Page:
There is an expectation in my organisation that every tester will be capable of contributing to our automated checks. All of our automation frameworks are coded by hand, there are no recording tools or user-friendly interfaces to disguise that code has to be written.
However, we hire people from a variety of backgrounds and experiences, which means that not everyone has the ability to write code. They are all willing to learn and generally enthusiastic about the prospect, but some of the testers don't have this particular skill right now.
Since I started with the organisation in a coaching role I've had one persistent request in our test team retrospectives. Whether I ask "What can we improve?" or "How can I help you in your role?" the answer is "I want to learn more about automation".
In December last year I decided to tackle this problem.
I sent out a recurring invite to an Automation Lab. For two hours each fortnight on a Friday afternoon all of the testers were invited to study together. The invitation read:
This session is optional for permanent staff to make effective use of your self-development time and have a forum to ask for help in reaching your automation-related goal. This is a fortnightly opportunity to bring your laptop into a quiet lab environment and work with support from your Testing Coach and peers. Whether you're learning Java, scripting groovy, mastering mobile, or tackling SoapUI, it doesn't matter. You could use this lab to learn any language or tool that is relevant.
I ran the Automation Lab for five sessions, which spanned early January through to mid March. Despite there being 30 people in the test team, the largest Automation Lab was attended by just four. Though I was disappointed, I assumed that this low attendance was because people were learning via other means.
In late March we ran another test team retrospective activity. When I asked people what training they needed to do their roles, the overwhelming majority were still telling me "I want to learn more about automation".
As I read through the feedback I felt grumpy. I was providing this opportunity to study in the Automation Lab and it wasn't being used, yet people were still asking for me to help them learn! Then I started thinking about why this had happened.
I had assumed that the blockers to people in my team learning automation were time and support. The Automation Lab was a solution to these problems. I booked a dedicated piece of time and offered direct assistance to learn.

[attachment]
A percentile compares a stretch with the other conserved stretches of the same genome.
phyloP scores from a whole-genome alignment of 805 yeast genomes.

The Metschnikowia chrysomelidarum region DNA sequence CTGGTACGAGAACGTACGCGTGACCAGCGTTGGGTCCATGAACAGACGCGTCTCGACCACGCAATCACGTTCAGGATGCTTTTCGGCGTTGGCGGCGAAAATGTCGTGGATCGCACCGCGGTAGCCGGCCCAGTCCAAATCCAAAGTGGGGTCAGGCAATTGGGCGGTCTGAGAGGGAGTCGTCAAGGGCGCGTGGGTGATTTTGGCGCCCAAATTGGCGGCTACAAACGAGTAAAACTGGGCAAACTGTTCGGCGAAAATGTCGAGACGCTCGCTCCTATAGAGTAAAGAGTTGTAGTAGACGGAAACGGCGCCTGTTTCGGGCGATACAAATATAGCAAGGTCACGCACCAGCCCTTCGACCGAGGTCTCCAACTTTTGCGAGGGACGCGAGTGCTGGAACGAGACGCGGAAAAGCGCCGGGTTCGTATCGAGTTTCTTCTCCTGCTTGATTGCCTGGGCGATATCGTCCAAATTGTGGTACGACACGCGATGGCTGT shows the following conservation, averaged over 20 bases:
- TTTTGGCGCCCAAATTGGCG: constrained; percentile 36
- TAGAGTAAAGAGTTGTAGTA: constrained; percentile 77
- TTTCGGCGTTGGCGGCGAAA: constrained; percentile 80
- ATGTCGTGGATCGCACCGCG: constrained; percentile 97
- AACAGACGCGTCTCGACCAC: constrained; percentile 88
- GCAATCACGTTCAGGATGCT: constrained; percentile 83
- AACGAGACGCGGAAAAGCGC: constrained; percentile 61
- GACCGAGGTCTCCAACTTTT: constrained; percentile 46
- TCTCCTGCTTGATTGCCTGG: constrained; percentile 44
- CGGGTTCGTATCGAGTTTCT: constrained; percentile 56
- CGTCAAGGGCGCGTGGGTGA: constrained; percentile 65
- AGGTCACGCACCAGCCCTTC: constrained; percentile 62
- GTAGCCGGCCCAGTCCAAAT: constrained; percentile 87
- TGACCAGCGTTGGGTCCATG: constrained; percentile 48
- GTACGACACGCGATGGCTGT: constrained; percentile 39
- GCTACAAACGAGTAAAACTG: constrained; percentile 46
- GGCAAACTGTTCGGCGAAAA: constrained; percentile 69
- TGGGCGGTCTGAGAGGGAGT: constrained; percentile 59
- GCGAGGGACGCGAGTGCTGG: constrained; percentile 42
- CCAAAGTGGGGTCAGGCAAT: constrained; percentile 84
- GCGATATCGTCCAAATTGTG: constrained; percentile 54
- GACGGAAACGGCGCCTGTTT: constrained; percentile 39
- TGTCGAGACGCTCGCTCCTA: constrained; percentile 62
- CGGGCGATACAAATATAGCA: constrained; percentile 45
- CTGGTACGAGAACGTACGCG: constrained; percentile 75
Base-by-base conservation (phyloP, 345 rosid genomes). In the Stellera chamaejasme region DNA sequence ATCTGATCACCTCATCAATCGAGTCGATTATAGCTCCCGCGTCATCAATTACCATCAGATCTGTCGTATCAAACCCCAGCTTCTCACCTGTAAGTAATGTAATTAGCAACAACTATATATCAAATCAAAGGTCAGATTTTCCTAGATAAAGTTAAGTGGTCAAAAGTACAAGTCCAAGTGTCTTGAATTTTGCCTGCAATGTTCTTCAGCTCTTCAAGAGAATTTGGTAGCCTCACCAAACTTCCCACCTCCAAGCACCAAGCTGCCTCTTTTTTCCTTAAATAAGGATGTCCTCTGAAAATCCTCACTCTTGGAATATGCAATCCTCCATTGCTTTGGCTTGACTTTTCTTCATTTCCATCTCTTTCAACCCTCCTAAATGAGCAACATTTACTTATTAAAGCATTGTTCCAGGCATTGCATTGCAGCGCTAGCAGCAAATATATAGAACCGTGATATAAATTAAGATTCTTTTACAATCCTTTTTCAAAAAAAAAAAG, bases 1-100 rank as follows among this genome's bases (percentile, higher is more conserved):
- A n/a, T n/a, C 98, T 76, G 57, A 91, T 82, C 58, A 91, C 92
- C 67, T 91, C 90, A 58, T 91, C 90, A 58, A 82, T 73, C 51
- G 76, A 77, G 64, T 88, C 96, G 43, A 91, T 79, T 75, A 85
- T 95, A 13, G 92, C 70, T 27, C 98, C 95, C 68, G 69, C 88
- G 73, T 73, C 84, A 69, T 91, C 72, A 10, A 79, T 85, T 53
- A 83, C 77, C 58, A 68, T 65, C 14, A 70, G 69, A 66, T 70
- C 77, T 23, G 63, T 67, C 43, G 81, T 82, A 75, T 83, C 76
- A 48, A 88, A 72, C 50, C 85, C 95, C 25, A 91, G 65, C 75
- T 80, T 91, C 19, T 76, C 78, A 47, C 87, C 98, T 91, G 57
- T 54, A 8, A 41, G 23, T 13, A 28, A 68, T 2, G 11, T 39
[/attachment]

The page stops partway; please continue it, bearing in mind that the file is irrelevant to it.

Unfortunately I had assumed incorrectly and solved the wrong thing.
As someone who learned to code at University, I haven't experienced online learning materials as a student. However the plethora of excellent resources that are available to people made me think that finding instruction wasn't a problem. Now I realise that without prior knowledge of coding the resources aren't just available, they're overwhelming.
The real blocker to people in my team learning automation was direction. They didn't know where to begin, which resources were best for what they need to know, or the aspects of coding that they should focus on.
I had offered time and support without a clear direction. In fact, I had been intentionally broad in my invitation to accommodate the variety of interests in the team: "Whether you're learning Java, scripting groovy, mastering mobile, or tackling SoapUI, it doesn't matter."
I've changed tack.
We're about to embark on a ten week 'Java for Newbies' course. I've had ten testers register as students and another four volunteer as teaching assistants. I'm creating the course material a fortnight ahead of the participants consuming it by pulling theory, exercises and homework from the numerous providers of free online training.
I hope that this new approach to teaching will result in better attendance. I hope that the ten testers who have registered will be a lot more confident in Java at the end of ten weeks. I hope that giving a structured introduction to the basics will lay the foundation for future independent learning.
Most of all, I hope that I've learned from the idea that didn't work.